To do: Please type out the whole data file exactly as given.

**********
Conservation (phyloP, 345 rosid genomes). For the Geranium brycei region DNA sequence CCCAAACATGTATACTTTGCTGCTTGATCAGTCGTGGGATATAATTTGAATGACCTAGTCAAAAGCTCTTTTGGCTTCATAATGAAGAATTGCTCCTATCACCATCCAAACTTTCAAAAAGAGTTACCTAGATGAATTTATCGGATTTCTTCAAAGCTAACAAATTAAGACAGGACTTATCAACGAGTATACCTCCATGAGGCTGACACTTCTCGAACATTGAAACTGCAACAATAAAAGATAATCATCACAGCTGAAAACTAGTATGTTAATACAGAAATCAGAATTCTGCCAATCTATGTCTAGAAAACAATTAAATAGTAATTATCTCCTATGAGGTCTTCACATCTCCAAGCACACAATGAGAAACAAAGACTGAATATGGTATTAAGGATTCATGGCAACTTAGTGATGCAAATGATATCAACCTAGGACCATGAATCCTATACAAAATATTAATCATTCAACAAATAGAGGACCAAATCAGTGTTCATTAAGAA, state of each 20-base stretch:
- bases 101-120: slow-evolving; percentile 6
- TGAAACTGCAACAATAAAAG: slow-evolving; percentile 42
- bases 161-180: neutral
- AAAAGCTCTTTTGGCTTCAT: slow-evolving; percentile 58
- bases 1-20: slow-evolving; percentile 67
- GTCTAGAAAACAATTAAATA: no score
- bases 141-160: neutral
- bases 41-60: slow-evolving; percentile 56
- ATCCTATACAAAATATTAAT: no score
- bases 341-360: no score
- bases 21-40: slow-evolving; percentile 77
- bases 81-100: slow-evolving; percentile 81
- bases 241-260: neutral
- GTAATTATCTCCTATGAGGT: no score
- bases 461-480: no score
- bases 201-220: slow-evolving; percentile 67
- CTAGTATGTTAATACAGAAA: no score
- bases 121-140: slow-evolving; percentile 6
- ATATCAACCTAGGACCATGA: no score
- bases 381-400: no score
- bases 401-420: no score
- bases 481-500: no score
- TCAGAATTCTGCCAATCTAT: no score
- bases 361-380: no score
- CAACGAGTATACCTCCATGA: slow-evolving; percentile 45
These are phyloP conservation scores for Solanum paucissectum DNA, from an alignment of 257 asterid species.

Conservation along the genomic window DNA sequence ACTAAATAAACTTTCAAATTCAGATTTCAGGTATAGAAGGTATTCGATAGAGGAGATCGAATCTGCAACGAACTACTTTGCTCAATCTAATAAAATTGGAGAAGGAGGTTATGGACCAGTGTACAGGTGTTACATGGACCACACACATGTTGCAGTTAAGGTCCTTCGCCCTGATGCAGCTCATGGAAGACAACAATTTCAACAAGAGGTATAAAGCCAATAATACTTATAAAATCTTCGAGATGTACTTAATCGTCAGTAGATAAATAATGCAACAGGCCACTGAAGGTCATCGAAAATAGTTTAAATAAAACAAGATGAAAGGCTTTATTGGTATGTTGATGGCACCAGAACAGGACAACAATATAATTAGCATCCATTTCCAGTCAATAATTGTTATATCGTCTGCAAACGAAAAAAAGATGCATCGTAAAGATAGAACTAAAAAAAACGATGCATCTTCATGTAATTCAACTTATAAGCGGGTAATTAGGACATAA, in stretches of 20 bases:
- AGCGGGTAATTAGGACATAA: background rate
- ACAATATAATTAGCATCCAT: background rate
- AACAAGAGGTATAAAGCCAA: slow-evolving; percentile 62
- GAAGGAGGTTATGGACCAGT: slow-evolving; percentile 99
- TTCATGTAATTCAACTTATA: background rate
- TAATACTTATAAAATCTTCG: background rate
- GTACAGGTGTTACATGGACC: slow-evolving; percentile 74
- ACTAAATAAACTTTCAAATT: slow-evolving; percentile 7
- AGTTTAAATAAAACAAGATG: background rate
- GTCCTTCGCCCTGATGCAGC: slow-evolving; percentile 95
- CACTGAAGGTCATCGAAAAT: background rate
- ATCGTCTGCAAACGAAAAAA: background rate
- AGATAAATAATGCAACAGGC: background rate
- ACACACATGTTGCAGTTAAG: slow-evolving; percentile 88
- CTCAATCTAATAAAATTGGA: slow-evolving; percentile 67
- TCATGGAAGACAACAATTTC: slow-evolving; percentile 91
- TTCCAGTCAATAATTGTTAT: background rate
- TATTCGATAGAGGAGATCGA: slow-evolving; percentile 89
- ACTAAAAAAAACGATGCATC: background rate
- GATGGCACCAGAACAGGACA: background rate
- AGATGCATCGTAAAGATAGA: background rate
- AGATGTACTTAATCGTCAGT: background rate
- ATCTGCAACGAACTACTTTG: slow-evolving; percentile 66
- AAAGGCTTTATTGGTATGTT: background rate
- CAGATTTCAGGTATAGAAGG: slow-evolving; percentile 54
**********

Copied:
Conservation (phyloP, 345 rosid genomes). For the Geranium brycei region DNA sequence CCCAAACATGTATACTTTGCTGCTTGATCAGTCGTGGGATATAATTTGAATGACCTAGTCAAAAGCTCTTTTGGCTTCATAATGAAGAATTGCTCCTATCACCATCCAAACTTTCAAAAAGAGTTACCTAGATGAATTTATCGGATTTCTTCAAAGCTAACAAATTAAGACAGGACTTATCAACGAGTATACCTCCATGAGGCTGACACTTCTCGAACATTGAAACTGCAACAATAAAAGATAATCATCACAGCTGAAAACTAGTATGTTAATACAGAAATCAGAATTCTGCCAATCTATGTCTAGAAAACAATTAAATAGTAATTATCTCCTATGAGGTCTTCACATCTCCAAGCACACAATGAGAAACAAAGACTGAATATGGTATTAAGGATTCATGGCAACTTAGTGATGCAAATGATATCAACCTAGGACCATGAATCCTATACAAAATATTAATCATTCAACAAATAGAGGACCAAATCAGTGTTCATTAAGAA, state of each 20-base stretch:
- bases 101-120: slow-evolving; percentile 6
- TGAAACTGCAACAATAAAAG: slow-evolving; percentile 42
- bases 161-180: neutral
- AAAAGCTCTTTTGGCTTCAT: slow-evolving; percentile 58
- bases 1-20: slow-evolving; percentile 67
- GTCTAGAAAACAATTAAATA: no score
- bases 141-160: neutral
- bases 41-60: slow-evolving; percentile 56
- ATCCTATACAAAATATTAAT: no score
- bases 341-360: no score
- bases 21-40: slow-evolving; percentile 77
- bases 81-100: slow-evolving; percentile 81
- bases 241-260: neutral
- GTAATTATCTCCTATGAGGT: no score
- bases 461-480: no score
- bases 201-220: slow-evolving; percentile 67
- CTAGTATGTTAATACAGAAA: no score
- bases 121-140: slow-evolving; percentile 6
- ATATCAACCTAGGACCATGA: no score
- bases 381-400: no score
- bases 401-420: no score
- bases 481-500: no score
- TCAGAATTCTGCCAATCTAT: no score
- bases 361-380: no score
- CAACGAGTATACCTCCATGA: slow-evolving; percentile 45
These are phyloP conservation scores for Solanum paucissectum DNA, from an alignment of 257 asterid species.

Conservation along the genomic window DNA sequence ACTAAATAAACTTTCAAATTCAGATTTCAGGTATAGAAGGTATTCGATAGAGGAGATCGAATCTGCAACGAACTACTTTGCTCAATCTAATAAAATTGGAGAAGGAGGTTATGGACCAGTGTACAGGTGTTACATGGACCACACACATGTTGCAGTTAAGGTCCTTCGCCCTGATGCAGCTCATGGAAGACAACAATTTCAACAAGAGGTATAAAGCCAATAATACTTATAAAATCTTCGAGATGTACTTAATCGTCAGTAGATAAATAATGCAACAGGCCACTGAAGGTCATCGAAAATAGTTTAAATAAAACAAGATGAAAGGCTTTATTGGTATGTTGATGGCACCAGAACAGGACAACAATATAATTAGCATCCATTTCCAGTCAATAATTGTTATATCGTCTGCAAACGAAAAAAAGATGCATCGTAAAGATAGAACTAAAAAAAACGATGCATCTTCATGTAATTCAACTTATAAGCGGGTAATTAGGACATAA, in stretches of 20 bases:
- AGCGGGTAATTAGGACATAA: background rate
- ACAATATAATTAGCATCCAT: background rate
- AACAAGAGGTATAAAGCCAA: slow-evolving; percentile 62
- GAAGGAGGTTATGGACCAGT: slow-evolving; percentile 99
- TTCATGTAATTCAACTTATA: background rate
- TAATACTTATAAAATCTTCG: background rate
- GTACAGGTGTTACATGGACC: slow-evolving; percentile 74
- ACTAAATAAACTTTCAAATT: slow-evolving; percentile 7
- AGTTTAAATAAAACAAGATG: background rate
- GTCCTTCGCCCTGATGCAGC: slow-evolving; percentile 95
- CACTGAAGGTCATCGAAAAT: background rate
- ATCGTCTGCAAACGAAAAAA: background rate
- AGATAAATAATGCAACAGGC: background rate
- ACACACATGTTGCAGTTAAG: slow-evolving; percentile 88
- CTCAATCTAATAAAATTGGA: slow-evolving; percentile 67
- TCATGGAAGACAACAATTTC: slow-evolving; percentile 91
- TTCCAGTCAATAATTGTTAT: background rate
- TATTCGATAGAGGAGATCGA: slow-evolving; percentile 89
- ACTAAAAAAAACGATGCATC: background rate
- GATGGCACCAGAACAGGACA: background rate
- AGATGCATCGTAAAGATAGA: background rate
- AGATGTACTTAATCGTCAGT: background rate
- ATCTGCAACGAACTACTTTG: slow-evolving; percentile 66
- AAAGGCTTTATTGGTATGTT: background rate
- CAGATTTCAGGTATAGAAGG: slow-evolving; percentile 54